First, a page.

an ecstacy will be eventually removed. Of this principle, then, Cardan, whose case has suggested these remarks, evidently availed himself. This remarkable man, who was born at Pavia in the year 1501, and was professor of mathematics at Milan, possessed a temperament which partook strongly of the sanguine description; and this, no doubt, was a predisposing cause, which, with an excess of nervous irritability, materially conspired to render him liable to the trances, which form the subject of the remarkable narrative that he has published in his curious work, De Vita Propria. The symptoms preceding each trance, were those which so very frequently usher in many of the mental paroxysms that we have traced in other diseases, and the pathology of which is so well illustrated by the action of the nitrous oxide or febrile miasma. There was an increased intensity of pleasurable sensations. A peculiar feeling was experienced in the head, which gradually diffused itself from this organ to other parts of the system along the course of the spinal cord. He perceived, as he observes, a kind of separation from the heart, like the issuing forth of the soul, while so serious a departure was felt by the whole body, as if a door had opened; and hence the impression which arose, that he was visited by supernatural impulses. Shortly afterwards, he was less sensible of actual impressions, while spectral illusions of the most vivid kind became the sportive objects of his imagination. The words of those who discoursed to him were but faintly heard, and in time were imperceptible. His organs of touch became less and less sensible to pain, until,
at length, he felt neither pullings nor pinches, nor was he in the least degree conscious of gouty tortures, but only of such causes as were without the body. And, as he adds, when he had naturally no pain, he would excite it by whipping himself with rods, by biting his lips and arms, or by squeezing his fingers. But he acted thus to prevent a greater evil; for, in this complete state of insensibility to painful impressions, he felt such violent sallies of the imagination, and peculiar affections of the brain, as were more insupportable to him than any corporeal suffering which he could inflict upon himself. His pleasurable excitements could therefore be only subdued by exciting acute sensations of an opposite or painful quality.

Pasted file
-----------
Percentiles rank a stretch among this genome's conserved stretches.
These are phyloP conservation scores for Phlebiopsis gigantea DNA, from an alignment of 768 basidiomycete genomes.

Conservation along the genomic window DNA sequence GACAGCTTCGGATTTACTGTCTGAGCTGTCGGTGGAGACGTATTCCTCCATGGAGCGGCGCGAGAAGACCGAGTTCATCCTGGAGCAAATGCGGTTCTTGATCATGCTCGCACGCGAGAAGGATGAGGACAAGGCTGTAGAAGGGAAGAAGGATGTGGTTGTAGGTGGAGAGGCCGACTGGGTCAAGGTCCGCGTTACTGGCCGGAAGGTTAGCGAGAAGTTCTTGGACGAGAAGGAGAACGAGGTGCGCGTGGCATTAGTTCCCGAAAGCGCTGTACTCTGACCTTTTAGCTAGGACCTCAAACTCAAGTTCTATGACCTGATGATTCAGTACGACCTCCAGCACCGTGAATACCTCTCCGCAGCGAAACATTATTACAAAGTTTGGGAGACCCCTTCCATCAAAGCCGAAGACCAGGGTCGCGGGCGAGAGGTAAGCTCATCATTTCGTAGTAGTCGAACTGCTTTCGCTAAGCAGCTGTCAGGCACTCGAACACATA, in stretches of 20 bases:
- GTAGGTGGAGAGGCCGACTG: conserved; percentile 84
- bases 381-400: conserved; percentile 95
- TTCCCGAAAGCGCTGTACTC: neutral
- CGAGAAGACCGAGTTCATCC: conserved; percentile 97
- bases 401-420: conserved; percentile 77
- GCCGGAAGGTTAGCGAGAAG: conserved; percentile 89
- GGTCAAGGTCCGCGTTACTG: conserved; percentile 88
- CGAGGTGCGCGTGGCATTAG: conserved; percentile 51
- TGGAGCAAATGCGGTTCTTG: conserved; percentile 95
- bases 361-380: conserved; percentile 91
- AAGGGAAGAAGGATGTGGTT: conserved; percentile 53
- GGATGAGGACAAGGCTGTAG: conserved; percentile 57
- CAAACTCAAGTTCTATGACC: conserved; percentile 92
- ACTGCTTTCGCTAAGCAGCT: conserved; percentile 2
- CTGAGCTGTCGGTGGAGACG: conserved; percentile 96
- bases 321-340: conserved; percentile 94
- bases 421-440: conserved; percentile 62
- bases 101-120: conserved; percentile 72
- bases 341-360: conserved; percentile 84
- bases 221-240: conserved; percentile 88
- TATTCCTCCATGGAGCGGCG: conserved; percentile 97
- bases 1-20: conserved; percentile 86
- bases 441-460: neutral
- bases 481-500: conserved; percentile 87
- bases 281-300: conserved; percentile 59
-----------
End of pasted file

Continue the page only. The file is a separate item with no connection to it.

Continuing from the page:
The general inference to be deduced from the illus trations which I have given is briefly this :-If we would impart to the faint feelings of sleep and syncope a degree of vividness, such as subsists in our cool waking hours, it is immaterial whether the acute impressions to which the organs of sense are subjected be pleasurable or painful. But if, on the contrary, our view should be the depression of intense feelings, this object can be effected in no other way than by opposing to them the influence of acute sensations, similar in their quality of pleasure or pain to such states of the mind as, during the ecstacy, have been rendered proportionally faint and languid.
WHEN MORBIFIC CAUSES OF MENTAL EXCITEMENT EXERT TO THEIR UTMOST EXTENT THEIR STIMULATING POWERS, THEY OFTEN CHANGE THE QUALITY OF THEIR ACTION, AS FROM PLEASURE TO PAIN, OR FROM PAIN TO PLEASURE.
"Pleasure and pain are convertible and mixed:" -"that which is now pleasure, by being strained a little too far, runs into pain, and pain, when carried far, creates again the highest pleasure, by mere cessation, and a kind of natural succession." Lord SHAFTSBURY's Characteristics.
I SHALL now make a few remarks on those morbific agents, which, when exerting their utmost influence over the states of the mind, have the effect of alternately increasing the vividness of pleasurable and painful feelings. The natural consequence of this action is, that the unconsciousness of grateful and ungrateful ideas undergoes a corresponding alternation. Alcohol possesses a subordinate influence of this kind. To a particular preparation of opium used in the East, the power is ascribed not only of rendering the mind by turns unconscious of pleasure or of pain, but of